There may be solid arguments for keeping MacDill Air Force Base open, but the cost of environmental cleanup isn't one of them. The Air Force says cleaning up the environmental messes at MacDill _ and there are plenty of them _ will cost $15-million. That's a far cry from the number put forth by the Tampa Bay area task force working to keep the base open. The task force says the cost could go as high as $400-million.
The truth likely lies somewhere in between. Either way, it should have no bearing on whether MacDill stays open, because either way, the Air Force will have to clean up its mess.
Mark Flynn, a member of the local task force, argues that the cleanup cost is relevant. He says that if the base stays open, the Air Force may never clean it up. The U.S. Department of Defense has a limited budget for environmental cleanup, he says. It uses those limited funds on the worse bases first. And MacDill, as bad as it is, is far from the worst. If, on the other hand, the base is closed, the Air Force must clean it up immediately. That and other costs, says Flynn, would defer financial benefits from closing the base for at least a quarter of a century.
Flynn and other task force members obviously think this is a strong argument for keeping the base open. Actually, it's just the opposite. The longer the federal government puts off cleaning up the mess at MacDill, the greater the cost becomes. Greater, too, is the chance for further environmental damage. A good example is the two-acre pool of jet fuel that leaked from an underground pipe at MacDill years ago and is now floating on the water table. MacDill officials have known about the problem since 1984 but have yet to clean it up. Meanwhile, environmental officials say, the spill is moving slowly toward Hillsborough Bay, about 1,500 feet away.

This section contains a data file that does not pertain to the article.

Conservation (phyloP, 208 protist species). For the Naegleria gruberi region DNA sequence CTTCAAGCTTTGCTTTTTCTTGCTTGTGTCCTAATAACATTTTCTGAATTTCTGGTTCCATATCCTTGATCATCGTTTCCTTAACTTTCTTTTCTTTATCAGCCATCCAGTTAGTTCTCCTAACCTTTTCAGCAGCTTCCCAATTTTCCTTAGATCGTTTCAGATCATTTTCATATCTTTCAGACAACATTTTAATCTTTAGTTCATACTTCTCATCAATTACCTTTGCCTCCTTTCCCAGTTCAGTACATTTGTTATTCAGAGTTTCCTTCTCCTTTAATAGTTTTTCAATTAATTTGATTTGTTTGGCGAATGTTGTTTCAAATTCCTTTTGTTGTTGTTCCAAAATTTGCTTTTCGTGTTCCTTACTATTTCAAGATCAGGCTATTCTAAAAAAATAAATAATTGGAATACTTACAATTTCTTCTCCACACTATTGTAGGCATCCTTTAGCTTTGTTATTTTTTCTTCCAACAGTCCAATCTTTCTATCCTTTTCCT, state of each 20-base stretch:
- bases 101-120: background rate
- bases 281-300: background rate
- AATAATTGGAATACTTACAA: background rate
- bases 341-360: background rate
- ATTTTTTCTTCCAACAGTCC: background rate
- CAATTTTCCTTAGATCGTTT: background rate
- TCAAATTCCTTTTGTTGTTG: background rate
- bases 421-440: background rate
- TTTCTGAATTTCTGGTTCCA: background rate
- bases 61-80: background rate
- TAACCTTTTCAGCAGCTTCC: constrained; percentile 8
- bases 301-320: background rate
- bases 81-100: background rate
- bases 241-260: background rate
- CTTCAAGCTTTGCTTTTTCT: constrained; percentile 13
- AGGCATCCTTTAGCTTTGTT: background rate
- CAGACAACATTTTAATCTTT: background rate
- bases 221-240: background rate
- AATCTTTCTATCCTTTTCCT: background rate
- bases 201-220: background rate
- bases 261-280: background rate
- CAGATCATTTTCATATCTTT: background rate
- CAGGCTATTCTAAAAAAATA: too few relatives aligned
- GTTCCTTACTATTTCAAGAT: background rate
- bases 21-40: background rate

The other fallacy behind the task force's argument is that it can be made for many of the other Air Force bases being considered by the Defense Base Closure and Realignment Commission. Indeed, the cleanup bill for MacDill is relatively cheap when compared to those of Castle Air Force Base in California, Loring Air Force Base in Maine and Wurtsmith Air Force Base in Michigan. The Air Force estimates it will cost at least $50-million to restore each of the three.
While it's understandable that local officials here and elsewhere will fight for their parochial interests, the Closure Commission must concern itself with the national interest. When making its decision, the commission should consider the legitimate arguments on both sides, while weeding out the fallacious ones. The cost of environmental cleanup certainly falls in the latter category.